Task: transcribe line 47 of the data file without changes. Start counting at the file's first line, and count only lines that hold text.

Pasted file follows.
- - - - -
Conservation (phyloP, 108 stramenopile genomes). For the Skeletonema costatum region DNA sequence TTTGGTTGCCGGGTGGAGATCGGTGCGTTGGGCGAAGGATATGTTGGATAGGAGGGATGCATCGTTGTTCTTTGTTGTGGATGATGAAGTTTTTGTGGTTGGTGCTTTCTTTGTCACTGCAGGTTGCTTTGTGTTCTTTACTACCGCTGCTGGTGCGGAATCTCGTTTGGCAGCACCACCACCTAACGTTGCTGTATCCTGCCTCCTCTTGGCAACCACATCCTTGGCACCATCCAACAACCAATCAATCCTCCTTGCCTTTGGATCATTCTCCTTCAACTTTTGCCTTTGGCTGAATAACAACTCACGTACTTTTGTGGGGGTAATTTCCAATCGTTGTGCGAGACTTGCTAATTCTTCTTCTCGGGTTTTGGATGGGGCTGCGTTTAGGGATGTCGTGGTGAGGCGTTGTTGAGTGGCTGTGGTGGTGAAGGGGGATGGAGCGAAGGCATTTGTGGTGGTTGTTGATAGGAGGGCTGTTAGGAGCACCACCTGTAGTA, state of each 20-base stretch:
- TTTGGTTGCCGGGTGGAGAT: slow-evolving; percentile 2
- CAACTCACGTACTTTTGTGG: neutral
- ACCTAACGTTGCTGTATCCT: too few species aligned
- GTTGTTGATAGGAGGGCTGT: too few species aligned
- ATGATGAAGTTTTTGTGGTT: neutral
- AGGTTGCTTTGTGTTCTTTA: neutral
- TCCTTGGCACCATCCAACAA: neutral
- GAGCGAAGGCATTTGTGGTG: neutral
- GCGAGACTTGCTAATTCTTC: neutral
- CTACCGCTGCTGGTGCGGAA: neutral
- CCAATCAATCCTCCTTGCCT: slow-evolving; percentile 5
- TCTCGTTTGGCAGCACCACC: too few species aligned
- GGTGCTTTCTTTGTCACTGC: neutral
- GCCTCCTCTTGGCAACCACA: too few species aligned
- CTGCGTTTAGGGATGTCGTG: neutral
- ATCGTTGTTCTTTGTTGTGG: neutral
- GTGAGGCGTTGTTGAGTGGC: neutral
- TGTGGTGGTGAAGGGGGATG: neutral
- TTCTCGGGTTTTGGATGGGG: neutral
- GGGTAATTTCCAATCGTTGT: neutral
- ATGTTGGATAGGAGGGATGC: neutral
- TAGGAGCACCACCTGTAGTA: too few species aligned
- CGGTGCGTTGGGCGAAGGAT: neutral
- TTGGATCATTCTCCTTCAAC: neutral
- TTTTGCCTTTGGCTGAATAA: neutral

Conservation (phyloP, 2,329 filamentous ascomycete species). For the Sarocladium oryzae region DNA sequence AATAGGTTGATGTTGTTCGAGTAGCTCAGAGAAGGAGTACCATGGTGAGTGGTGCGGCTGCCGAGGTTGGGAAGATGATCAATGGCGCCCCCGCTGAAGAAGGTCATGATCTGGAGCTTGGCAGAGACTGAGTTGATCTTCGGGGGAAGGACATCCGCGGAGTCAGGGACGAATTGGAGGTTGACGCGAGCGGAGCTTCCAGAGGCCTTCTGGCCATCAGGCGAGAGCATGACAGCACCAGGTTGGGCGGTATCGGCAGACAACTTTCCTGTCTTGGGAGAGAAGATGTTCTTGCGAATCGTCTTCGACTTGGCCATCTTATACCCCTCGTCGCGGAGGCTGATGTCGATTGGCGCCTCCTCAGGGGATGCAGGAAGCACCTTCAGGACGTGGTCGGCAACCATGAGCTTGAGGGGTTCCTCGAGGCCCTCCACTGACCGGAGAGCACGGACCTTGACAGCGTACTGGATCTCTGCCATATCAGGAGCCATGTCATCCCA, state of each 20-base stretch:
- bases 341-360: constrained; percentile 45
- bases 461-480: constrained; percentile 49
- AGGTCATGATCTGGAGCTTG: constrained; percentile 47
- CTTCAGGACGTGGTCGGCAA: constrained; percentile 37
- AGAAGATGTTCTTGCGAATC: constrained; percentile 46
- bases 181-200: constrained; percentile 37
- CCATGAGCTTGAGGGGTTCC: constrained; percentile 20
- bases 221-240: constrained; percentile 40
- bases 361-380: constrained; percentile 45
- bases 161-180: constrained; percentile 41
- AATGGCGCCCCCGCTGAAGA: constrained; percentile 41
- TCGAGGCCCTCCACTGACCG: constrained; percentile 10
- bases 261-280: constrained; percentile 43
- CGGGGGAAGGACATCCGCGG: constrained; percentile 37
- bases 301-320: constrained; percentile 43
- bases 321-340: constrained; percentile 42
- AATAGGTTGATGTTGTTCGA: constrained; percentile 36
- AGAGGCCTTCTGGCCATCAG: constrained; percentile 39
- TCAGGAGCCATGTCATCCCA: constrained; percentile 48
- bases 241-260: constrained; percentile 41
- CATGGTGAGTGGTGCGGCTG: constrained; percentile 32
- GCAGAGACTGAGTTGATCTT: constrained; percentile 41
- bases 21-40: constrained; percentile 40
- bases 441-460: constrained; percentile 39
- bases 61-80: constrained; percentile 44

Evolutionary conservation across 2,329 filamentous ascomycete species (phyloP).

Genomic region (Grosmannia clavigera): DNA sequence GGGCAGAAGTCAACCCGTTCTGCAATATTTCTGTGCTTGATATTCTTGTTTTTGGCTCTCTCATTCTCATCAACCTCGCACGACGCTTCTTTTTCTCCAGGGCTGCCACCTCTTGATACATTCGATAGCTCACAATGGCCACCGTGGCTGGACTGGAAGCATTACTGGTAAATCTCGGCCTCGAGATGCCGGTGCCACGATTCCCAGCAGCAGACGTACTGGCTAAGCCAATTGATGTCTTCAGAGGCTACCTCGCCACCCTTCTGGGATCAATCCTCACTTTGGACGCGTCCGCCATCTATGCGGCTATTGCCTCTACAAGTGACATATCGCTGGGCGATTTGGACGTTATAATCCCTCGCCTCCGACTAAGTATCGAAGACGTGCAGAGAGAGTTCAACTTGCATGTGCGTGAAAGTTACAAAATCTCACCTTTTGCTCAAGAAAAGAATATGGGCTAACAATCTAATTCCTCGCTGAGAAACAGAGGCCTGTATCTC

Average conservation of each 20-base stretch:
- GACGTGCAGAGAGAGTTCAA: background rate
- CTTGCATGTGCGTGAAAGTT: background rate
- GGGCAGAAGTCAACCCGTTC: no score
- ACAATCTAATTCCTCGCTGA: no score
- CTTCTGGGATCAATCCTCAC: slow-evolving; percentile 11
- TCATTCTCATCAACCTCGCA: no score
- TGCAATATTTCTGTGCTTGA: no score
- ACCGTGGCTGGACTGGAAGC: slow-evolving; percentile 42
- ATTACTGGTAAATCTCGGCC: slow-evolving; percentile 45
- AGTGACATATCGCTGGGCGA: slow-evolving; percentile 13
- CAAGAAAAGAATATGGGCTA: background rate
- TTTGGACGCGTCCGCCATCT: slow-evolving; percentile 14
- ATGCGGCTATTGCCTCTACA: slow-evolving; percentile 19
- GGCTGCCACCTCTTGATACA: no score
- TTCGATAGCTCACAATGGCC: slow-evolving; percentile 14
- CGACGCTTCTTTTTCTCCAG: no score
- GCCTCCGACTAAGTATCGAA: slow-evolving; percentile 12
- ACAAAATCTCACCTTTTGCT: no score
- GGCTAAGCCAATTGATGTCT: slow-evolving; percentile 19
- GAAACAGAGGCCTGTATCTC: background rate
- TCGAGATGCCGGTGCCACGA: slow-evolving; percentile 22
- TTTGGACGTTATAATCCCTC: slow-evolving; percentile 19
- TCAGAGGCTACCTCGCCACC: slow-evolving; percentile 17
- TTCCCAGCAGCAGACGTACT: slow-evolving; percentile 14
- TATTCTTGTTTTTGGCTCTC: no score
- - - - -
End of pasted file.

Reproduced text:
- bases 241-260: constrained; percentile 41